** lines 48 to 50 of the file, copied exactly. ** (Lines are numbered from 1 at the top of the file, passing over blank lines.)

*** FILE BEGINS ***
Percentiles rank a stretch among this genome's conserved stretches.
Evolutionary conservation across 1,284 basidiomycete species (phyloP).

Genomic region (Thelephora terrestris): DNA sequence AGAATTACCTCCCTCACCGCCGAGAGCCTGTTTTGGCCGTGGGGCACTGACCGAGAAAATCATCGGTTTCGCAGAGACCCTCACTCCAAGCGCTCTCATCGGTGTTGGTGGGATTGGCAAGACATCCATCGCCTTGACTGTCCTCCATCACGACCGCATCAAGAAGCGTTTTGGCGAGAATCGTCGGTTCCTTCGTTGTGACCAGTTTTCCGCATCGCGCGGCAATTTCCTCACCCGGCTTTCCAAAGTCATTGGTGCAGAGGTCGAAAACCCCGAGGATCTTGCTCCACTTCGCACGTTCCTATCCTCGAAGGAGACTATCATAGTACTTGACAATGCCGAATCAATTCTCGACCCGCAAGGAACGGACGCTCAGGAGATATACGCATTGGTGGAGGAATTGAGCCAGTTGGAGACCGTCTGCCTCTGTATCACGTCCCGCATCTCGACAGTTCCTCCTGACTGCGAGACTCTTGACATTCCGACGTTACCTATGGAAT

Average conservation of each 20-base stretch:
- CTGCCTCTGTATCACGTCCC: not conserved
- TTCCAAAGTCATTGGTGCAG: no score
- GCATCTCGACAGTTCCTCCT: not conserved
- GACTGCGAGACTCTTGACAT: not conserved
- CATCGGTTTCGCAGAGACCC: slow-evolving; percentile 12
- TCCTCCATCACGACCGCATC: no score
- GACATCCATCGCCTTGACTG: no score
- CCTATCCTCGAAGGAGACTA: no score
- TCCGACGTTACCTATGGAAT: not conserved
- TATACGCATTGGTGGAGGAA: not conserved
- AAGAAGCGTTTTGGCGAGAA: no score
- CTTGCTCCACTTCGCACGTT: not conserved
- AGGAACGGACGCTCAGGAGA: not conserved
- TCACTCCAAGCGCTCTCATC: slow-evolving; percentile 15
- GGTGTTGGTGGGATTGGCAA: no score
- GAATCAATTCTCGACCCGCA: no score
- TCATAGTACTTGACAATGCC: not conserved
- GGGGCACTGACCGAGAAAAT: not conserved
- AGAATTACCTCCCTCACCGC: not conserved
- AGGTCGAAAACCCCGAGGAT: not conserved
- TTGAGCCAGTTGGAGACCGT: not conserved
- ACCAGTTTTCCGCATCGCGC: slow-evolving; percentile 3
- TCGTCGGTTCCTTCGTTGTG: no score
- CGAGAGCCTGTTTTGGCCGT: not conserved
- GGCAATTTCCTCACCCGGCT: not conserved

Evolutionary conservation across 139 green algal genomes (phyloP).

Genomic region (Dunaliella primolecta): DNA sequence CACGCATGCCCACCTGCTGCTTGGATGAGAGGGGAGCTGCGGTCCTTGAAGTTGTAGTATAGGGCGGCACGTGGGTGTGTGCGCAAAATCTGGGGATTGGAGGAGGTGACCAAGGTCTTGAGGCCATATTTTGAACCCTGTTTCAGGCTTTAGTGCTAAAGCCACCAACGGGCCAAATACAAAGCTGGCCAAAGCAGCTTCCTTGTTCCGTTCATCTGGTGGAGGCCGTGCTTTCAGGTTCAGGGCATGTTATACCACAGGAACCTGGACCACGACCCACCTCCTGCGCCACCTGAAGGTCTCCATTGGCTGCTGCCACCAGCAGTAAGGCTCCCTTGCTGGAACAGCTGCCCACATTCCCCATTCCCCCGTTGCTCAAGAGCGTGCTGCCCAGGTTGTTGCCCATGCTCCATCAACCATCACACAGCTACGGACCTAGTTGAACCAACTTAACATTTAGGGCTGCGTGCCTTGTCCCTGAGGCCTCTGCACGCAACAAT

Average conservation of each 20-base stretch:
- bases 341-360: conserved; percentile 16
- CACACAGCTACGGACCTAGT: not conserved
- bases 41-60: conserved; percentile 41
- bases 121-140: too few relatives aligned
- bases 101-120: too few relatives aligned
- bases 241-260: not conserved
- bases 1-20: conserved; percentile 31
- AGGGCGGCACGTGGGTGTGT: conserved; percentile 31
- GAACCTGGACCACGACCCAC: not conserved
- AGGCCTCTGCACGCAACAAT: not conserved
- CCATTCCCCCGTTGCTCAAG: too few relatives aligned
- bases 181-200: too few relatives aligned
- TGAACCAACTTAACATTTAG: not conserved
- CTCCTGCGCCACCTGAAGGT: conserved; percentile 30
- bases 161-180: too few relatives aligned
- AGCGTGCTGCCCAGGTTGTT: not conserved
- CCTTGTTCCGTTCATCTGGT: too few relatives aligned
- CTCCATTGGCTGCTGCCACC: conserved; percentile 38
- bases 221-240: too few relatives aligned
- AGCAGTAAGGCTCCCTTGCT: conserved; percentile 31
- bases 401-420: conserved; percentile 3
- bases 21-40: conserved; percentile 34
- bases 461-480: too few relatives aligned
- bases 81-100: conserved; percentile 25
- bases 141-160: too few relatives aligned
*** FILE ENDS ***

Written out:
- AGCGTGCTGCCCAGGTTGTT: not conserved
- CCTTGTTCCGTTCATCTGGT: too few relatives aligned
- CTCCATTGGCTGCTGCCACC: conserved; percentile 38